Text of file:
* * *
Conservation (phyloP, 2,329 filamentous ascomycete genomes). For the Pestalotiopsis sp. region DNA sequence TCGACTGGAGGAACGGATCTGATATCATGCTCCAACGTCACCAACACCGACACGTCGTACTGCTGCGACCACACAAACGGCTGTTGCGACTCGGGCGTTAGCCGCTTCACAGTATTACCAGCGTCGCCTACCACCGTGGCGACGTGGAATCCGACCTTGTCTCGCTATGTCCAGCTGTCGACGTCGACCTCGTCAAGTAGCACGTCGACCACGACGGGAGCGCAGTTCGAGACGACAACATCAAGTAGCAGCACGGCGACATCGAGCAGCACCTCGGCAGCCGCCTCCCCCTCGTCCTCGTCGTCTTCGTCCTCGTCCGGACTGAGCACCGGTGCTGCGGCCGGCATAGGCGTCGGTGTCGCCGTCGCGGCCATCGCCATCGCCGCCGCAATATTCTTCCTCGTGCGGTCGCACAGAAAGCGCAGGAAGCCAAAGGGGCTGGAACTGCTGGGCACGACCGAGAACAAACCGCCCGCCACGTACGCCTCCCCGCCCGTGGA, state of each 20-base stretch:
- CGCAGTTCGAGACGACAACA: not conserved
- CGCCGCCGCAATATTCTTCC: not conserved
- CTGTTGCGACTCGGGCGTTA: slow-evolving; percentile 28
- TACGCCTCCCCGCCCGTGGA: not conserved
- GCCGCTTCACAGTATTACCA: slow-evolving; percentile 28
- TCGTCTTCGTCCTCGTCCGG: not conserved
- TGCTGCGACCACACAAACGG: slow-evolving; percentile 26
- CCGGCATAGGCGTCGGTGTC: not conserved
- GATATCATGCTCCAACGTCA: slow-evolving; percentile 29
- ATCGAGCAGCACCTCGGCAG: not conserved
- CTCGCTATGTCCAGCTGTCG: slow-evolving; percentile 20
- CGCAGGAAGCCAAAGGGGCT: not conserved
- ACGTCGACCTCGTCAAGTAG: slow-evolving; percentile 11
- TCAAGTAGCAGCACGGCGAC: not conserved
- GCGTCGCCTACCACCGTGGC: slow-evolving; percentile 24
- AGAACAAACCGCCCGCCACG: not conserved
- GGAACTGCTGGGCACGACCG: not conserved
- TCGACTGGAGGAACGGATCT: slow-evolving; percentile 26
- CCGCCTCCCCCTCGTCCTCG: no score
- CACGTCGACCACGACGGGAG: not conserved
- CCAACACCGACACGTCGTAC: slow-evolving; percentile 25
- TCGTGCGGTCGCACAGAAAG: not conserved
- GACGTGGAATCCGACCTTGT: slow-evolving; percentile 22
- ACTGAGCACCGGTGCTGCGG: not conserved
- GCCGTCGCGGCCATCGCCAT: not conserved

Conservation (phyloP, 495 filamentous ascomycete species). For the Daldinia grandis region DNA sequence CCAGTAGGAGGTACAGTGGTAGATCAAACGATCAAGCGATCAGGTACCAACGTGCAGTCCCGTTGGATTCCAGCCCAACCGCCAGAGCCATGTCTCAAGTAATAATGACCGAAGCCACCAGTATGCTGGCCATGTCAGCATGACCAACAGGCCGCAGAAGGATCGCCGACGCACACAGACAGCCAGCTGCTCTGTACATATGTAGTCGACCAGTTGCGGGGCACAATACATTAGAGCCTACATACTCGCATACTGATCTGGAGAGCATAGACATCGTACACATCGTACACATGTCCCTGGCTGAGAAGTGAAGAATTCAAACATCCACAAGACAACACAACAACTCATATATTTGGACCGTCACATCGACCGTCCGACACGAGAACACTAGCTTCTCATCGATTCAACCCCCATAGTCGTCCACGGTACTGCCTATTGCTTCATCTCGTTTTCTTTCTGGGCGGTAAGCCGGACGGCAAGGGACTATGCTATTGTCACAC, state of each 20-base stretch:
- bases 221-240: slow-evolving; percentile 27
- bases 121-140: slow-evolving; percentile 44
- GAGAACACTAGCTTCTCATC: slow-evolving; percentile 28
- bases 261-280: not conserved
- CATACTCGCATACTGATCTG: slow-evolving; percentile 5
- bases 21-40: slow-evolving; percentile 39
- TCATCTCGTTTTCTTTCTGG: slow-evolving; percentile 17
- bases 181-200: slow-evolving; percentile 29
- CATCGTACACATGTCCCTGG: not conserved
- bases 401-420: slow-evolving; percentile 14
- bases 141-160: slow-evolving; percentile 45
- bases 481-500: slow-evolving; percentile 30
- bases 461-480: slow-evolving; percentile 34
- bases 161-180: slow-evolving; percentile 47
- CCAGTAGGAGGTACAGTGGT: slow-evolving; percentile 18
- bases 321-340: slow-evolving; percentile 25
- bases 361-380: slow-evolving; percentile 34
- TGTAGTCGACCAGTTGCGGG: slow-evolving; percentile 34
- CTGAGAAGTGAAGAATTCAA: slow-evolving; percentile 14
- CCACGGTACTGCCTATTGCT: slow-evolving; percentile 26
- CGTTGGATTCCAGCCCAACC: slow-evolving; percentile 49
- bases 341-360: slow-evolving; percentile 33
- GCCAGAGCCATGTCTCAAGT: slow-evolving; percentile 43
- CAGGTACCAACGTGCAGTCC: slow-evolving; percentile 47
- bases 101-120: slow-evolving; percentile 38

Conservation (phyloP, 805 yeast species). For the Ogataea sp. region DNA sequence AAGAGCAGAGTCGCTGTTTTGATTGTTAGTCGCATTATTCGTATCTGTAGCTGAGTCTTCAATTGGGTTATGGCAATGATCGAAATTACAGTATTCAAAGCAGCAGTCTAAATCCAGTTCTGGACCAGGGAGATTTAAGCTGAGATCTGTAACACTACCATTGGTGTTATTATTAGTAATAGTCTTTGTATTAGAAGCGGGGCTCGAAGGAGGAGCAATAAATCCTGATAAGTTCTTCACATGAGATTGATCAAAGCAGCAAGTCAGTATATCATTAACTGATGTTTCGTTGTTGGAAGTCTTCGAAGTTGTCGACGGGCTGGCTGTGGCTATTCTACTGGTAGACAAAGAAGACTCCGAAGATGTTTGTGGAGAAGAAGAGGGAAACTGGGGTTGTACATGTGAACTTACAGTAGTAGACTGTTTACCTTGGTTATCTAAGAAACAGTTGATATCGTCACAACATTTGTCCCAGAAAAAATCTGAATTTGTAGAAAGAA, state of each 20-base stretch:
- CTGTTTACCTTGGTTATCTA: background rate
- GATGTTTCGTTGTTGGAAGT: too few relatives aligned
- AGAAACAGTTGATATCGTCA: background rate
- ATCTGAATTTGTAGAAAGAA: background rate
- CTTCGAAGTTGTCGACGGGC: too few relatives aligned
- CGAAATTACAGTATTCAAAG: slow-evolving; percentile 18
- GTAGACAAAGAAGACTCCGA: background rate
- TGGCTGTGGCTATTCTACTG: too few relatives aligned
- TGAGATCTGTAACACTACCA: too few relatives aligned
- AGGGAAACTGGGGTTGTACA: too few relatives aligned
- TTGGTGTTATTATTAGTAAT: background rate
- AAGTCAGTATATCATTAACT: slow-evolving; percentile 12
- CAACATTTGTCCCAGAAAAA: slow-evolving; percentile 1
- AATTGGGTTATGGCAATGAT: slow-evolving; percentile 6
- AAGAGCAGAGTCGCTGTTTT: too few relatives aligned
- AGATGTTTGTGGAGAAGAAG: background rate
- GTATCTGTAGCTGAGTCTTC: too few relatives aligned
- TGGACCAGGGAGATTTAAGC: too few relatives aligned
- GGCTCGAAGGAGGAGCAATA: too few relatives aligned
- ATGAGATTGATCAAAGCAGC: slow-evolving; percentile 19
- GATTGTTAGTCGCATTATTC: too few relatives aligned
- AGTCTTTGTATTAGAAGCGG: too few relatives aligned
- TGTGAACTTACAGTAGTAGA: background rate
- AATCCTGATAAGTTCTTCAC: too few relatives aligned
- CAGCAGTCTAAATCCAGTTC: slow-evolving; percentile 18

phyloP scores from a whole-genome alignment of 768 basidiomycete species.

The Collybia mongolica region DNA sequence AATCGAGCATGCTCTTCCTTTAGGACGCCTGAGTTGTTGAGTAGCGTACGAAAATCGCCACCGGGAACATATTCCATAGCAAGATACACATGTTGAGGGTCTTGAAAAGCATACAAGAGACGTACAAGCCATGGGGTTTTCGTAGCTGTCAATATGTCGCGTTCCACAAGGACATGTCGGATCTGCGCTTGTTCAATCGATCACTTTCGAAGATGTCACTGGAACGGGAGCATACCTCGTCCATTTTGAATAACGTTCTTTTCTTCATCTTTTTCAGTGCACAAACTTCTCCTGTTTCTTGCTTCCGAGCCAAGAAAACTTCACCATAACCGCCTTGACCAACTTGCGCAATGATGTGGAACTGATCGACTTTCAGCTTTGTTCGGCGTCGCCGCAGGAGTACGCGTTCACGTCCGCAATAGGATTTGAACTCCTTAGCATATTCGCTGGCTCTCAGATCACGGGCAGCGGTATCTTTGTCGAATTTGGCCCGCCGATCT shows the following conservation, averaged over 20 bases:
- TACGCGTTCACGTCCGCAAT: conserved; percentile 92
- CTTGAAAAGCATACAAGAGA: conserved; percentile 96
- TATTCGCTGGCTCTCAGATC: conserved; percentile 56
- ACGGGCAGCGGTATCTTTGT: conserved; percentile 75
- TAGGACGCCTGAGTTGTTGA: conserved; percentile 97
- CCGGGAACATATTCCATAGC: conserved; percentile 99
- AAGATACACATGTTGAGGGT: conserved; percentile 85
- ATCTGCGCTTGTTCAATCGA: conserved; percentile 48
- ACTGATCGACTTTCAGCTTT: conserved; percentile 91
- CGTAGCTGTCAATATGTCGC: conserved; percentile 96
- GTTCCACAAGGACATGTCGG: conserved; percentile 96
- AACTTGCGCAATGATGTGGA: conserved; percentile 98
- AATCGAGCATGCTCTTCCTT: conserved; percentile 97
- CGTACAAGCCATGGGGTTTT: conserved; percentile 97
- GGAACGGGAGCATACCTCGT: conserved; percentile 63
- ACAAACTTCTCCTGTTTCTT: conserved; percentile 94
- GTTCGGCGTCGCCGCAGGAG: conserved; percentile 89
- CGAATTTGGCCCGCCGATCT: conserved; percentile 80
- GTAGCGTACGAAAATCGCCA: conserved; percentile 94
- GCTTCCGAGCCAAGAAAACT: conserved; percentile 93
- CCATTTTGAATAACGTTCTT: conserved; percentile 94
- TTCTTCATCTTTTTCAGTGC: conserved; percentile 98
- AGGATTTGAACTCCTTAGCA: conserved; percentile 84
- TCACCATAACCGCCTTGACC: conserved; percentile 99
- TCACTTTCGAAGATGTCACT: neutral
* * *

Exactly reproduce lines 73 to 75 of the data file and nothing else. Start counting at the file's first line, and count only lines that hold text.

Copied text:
- ATGAGATTGATCAAAGCAGC: slow-evolving; percentile 19
- GATTGTTAGTCGCATTATTC: too few relatives aligned
- AGTCTTTGTATTAGAAGCGG: too few relatives aligned